Daily Archives: July 18, 2020

The Student-Athlete Equity Act of 2020

Boy, this is a chock-filled paragraph:

The NCAA’s Power 5 conferences’ proposed legislation governing name, image and likeness (NIL) is as many expected: filled with restrictions. According to a summary of the Power 5’s draft, athletes cannot sign endorsement deals until they complete their first semester of college, can be barred from entering into certain NIL ventures and must make public NIL contracts.

The first thing that jumps out there is that the legislation isn’t being proposed by the NCAA, but by the P5 conferences.

If that alone doesn’t indicate that the emphasis is no longer about maintaining the purity of the amateurism model, what follows should make it clear that the emphasis is about sharing as little from the pot of money collegiate sports generates as the P5 can allow.

In the first, NIL deals are delayed until an athlete’s second semester in college. The NCAA would also permit schools to prevent athletes from entering into endorsement agreements that “violate university standards or that conflict with institutional sponsorship agreements,” legislation reads. In the third policy, contracts that athletes enter with both agents and businesses must be disclosed to the public to help “prevent athletes from acting without sufficient information” while also ensuring that deals are not recruiting inducements.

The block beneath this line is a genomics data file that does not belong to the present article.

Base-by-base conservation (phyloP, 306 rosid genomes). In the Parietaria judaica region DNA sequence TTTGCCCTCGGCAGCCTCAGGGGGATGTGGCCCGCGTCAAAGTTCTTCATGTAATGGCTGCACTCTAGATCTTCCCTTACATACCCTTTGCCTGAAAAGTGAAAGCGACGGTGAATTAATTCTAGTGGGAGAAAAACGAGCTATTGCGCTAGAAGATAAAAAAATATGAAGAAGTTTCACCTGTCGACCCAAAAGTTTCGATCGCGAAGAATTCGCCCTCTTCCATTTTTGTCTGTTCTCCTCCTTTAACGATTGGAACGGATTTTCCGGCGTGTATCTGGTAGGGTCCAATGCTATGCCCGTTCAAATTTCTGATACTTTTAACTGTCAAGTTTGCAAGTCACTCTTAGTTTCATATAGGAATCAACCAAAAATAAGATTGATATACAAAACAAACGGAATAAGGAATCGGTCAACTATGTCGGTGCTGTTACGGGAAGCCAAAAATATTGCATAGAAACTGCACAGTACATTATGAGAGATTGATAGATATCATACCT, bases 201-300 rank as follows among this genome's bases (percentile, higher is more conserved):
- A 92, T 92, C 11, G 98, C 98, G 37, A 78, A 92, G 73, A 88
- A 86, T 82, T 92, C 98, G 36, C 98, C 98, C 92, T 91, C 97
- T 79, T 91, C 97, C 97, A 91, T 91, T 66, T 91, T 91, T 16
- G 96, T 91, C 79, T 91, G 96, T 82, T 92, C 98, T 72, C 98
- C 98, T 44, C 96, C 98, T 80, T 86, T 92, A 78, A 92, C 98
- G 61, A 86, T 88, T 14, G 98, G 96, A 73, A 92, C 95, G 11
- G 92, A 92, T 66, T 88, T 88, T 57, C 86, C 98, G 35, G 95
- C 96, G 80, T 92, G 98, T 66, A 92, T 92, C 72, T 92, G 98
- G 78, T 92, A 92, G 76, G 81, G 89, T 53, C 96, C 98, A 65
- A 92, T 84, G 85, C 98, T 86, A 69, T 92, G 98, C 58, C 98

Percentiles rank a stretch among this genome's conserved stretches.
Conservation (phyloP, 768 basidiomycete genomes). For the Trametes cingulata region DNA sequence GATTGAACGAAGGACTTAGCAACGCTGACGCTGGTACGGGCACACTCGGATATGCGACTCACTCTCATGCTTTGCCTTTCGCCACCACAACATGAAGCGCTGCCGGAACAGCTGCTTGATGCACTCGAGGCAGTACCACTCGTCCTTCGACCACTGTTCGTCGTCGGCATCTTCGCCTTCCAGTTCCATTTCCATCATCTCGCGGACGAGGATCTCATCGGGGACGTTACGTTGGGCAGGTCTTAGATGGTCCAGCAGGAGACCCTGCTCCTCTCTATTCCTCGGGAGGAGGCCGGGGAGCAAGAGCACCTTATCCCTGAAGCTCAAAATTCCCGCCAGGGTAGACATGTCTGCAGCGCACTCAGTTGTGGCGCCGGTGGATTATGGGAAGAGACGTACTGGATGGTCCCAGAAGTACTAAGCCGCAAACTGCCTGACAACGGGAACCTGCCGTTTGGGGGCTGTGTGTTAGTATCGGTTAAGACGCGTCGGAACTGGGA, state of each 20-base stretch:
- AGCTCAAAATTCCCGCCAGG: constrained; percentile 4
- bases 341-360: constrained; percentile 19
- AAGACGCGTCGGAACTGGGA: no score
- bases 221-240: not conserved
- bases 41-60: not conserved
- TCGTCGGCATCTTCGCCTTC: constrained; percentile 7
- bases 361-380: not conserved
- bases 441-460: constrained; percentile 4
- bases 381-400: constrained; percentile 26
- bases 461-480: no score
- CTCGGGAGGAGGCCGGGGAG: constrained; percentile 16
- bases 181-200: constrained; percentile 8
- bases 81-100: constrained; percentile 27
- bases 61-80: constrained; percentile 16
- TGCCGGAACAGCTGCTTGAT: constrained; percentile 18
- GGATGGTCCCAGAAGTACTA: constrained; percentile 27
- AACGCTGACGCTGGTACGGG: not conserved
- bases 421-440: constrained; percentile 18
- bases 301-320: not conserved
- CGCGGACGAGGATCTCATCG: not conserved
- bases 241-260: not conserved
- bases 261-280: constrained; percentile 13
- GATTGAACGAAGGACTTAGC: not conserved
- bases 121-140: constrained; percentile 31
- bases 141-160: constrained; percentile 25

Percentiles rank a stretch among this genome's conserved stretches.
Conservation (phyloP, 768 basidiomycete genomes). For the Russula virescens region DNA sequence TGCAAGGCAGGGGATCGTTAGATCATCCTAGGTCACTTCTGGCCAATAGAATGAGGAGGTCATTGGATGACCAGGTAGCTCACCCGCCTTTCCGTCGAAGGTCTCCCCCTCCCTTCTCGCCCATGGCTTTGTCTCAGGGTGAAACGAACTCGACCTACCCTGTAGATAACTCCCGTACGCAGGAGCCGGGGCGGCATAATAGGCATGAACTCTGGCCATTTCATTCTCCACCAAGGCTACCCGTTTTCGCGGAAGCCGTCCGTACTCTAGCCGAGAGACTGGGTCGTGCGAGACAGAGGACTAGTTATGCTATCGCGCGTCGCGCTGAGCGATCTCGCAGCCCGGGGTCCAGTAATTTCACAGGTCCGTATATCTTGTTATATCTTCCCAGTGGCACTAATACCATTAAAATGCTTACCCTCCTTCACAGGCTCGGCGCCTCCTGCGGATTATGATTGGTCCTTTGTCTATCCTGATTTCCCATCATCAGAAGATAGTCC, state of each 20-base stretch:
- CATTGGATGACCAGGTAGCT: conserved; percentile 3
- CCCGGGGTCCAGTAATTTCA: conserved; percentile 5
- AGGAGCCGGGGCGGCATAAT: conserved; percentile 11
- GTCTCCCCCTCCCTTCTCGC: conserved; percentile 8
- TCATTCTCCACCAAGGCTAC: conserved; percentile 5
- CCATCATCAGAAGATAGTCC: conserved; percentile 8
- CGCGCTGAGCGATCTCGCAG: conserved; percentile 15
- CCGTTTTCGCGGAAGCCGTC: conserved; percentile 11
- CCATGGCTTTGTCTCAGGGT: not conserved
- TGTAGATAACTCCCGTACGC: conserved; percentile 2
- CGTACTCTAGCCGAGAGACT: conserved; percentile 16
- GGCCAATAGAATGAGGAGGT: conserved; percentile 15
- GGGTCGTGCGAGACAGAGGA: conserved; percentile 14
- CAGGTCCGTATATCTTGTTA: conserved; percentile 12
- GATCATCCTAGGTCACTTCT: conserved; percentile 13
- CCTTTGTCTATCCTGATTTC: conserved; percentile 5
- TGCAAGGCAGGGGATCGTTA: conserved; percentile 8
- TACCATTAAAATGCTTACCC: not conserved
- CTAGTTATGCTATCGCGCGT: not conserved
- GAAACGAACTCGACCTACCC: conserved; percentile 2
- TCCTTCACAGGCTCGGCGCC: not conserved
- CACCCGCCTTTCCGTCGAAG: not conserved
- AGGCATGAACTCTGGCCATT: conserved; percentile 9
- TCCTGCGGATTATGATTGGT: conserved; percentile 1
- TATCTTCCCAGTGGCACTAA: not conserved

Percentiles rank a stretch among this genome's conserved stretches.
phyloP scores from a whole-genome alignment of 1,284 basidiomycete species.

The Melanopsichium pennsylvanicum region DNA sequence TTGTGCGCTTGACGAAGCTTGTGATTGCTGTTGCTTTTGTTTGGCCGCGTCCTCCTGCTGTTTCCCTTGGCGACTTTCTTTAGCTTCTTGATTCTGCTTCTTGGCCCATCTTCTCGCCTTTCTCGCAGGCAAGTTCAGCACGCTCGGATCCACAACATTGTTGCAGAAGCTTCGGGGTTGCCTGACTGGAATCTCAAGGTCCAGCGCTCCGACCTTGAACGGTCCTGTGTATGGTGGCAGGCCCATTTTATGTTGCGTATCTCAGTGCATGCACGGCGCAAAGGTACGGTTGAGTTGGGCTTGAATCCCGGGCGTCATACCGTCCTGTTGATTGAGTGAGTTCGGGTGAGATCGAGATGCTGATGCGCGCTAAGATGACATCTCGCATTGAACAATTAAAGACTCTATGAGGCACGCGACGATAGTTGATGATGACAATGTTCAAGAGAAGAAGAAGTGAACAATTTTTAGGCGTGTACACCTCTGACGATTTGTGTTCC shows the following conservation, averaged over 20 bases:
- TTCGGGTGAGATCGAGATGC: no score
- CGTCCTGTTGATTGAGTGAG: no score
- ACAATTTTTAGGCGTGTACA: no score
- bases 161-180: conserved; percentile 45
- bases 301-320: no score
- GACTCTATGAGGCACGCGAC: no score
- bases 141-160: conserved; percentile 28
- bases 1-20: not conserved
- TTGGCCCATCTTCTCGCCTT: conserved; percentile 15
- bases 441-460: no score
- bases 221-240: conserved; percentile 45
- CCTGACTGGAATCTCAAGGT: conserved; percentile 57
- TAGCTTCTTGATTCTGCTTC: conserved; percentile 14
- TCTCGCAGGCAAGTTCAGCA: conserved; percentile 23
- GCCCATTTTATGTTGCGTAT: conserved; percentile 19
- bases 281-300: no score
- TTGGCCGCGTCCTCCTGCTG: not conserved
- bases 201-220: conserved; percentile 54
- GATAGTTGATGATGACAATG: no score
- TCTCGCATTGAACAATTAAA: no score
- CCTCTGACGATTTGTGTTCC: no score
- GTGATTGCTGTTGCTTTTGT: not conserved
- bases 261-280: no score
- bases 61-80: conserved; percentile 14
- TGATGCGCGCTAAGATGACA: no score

NIL restrictions are at the heart of the debate over a universal bill governing athlete compensation. How aggressively do you regulate athletes’ NIL endeavors? The argument is a hurdle that both college leaders and lawmakers must cross. They are seeking a middle ground. Imagine athlete compensation as a football field: one end zone representing a full-fledged open market without restrictions, and the other a closed system of uncompensated labor. Amid the gulf between them, the NCAA is only moving so far from the latter system, according to the summary of legislation.

Dellenger goes on to say the proposals “… will likely trigger harsh pushback from athlete advocate organizations and some lawmakers who believe a Congressional NIL bill should be more player-friendly.” 

And that really is the crux of the matter.  Will Congress ultimately see this as simply a players’ rights issue or as an economic issue threatening the schools’ earning ability?  It’s likely this will be a key tell in regard to that:

The Student-Athlete Equity Act of 2020 also requests from Congress a safe harbor and the preemption of varying state NIL laws, which were the impetus for all of this. “NCAA, conferences and institutions will not be subjected to inappropriate liability and preempts a patchwork of inconsistent state laws,” the act says.